Closing the Gaps

From research labs to the halls of Congress, the Alzheimer's community has set a goal of preventing or effectively treating Alzheimer's by 2025.1 In order to attain this goal, change is needed. Together, let's take down the barriers to progress and focus our efforts on discovering a new generation of diagnostics and treatments.

What We Can Do
Increase emphasis on early detection and diagnosis of Alzheimer's disease

Many researchers believe that diagnosis and treatment in these early stages will be paramount.

Enhance public awareness and engagement

Significant public misperceptions about options for those who have been diagnosed with the disease lead to stigmatization and delayed diagnosis. Since early detection and diagnosis is critical, education about the disease and its impact is needed.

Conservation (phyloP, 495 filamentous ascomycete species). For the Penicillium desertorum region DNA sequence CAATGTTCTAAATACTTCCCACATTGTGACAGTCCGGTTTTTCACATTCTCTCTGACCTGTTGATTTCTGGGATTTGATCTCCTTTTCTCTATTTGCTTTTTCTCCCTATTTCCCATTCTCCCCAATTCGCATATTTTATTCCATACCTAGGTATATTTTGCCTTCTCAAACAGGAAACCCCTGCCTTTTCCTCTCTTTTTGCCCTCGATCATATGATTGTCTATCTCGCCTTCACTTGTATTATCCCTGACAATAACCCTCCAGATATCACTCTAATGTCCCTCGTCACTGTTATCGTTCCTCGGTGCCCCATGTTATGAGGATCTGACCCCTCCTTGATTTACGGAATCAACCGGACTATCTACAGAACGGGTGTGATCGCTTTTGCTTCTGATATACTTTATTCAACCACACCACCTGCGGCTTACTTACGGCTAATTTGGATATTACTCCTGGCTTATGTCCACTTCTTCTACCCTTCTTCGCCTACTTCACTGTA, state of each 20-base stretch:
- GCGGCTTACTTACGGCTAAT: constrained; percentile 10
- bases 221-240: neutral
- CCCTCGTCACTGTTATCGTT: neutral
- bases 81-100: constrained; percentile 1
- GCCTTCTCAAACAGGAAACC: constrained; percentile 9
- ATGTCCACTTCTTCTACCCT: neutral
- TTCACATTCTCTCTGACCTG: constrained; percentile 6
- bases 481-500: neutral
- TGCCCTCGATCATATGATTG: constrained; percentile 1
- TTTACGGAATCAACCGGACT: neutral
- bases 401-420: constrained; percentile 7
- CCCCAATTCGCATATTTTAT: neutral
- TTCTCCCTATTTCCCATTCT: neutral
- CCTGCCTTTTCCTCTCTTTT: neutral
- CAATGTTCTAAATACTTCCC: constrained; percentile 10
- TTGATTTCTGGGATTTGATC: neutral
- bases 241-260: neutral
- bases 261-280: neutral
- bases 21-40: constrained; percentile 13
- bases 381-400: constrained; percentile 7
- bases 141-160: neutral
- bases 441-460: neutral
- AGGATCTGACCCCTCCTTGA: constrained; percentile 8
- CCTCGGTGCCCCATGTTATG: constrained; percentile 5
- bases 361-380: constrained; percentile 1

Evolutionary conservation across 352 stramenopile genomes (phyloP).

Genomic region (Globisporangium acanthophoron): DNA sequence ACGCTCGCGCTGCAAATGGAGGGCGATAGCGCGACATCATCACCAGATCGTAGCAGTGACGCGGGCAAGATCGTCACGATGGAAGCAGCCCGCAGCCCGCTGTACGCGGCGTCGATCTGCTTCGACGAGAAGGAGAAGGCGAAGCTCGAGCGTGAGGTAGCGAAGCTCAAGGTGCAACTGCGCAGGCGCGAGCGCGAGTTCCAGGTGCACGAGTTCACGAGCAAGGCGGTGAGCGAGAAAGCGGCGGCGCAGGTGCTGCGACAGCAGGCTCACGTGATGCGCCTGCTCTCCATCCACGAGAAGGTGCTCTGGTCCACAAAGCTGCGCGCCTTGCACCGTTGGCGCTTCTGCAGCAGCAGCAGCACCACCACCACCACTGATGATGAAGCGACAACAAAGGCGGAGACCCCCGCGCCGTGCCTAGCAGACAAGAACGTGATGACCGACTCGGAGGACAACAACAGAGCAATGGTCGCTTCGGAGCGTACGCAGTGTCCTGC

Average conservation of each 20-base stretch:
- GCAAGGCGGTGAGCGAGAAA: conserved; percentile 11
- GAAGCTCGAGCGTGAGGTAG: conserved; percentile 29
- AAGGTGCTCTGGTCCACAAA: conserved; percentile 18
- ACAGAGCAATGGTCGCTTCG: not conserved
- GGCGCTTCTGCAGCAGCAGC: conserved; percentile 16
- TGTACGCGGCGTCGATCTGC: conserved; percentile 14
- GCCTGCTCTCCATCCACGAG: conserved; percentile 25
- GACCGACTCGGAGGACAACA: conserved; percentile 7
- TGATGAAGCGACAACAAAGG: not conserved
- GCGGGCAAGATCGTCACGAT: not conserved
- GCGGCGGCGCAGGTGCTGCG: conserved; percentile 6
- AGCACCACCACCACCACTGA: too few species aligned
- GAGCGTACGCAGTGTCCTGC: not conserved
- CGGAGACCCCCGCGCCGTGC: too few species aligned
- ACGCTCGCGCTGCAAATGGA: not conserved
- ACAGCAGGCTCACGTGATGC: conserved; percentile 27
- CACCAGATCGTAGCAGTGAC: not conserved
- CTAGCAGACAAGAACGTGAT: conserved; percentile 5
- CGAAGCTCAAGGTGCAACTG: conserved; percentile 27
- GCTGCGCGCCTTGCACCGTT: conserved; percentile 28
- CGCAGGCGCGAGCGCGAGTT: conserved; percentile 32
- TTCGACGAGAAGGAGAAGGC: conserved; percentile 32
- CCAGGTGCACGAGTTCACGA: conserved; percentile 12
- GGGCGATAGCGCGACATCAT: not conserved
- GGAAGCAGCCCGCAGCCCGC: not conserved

Encourage development of innovative treatments

New approaches to treating Alzheimer's disease will play a vital role in successfully preventing and effectively treating Alzheimer's. However, the path from basic research to new medicines is extremely complex with challenges along the way.

Improve the efficiency of clinical trials

A limiting factor to advancing research is the challenging process of conducting clinical trials in Alzheimer's disease research, including participant recruitment.

Develop and implement community action strategies

Cities and towns across the nation will be faced with the fiscal and societal impact of Alzheimer's disease. Implementation of the U.S. National Alzheimer's Project Act, as well as individual state and community-based plans are important to successfully preparing for this public health crisis.

1. U.S. Department of Health and Human Services. National Plan to Address Alzheimer's Disease. 2012. Available at http://alzheimers.gov/pdf/NationalPlantoAddressAlzheimersDisease.pdf. Accessed May 2016.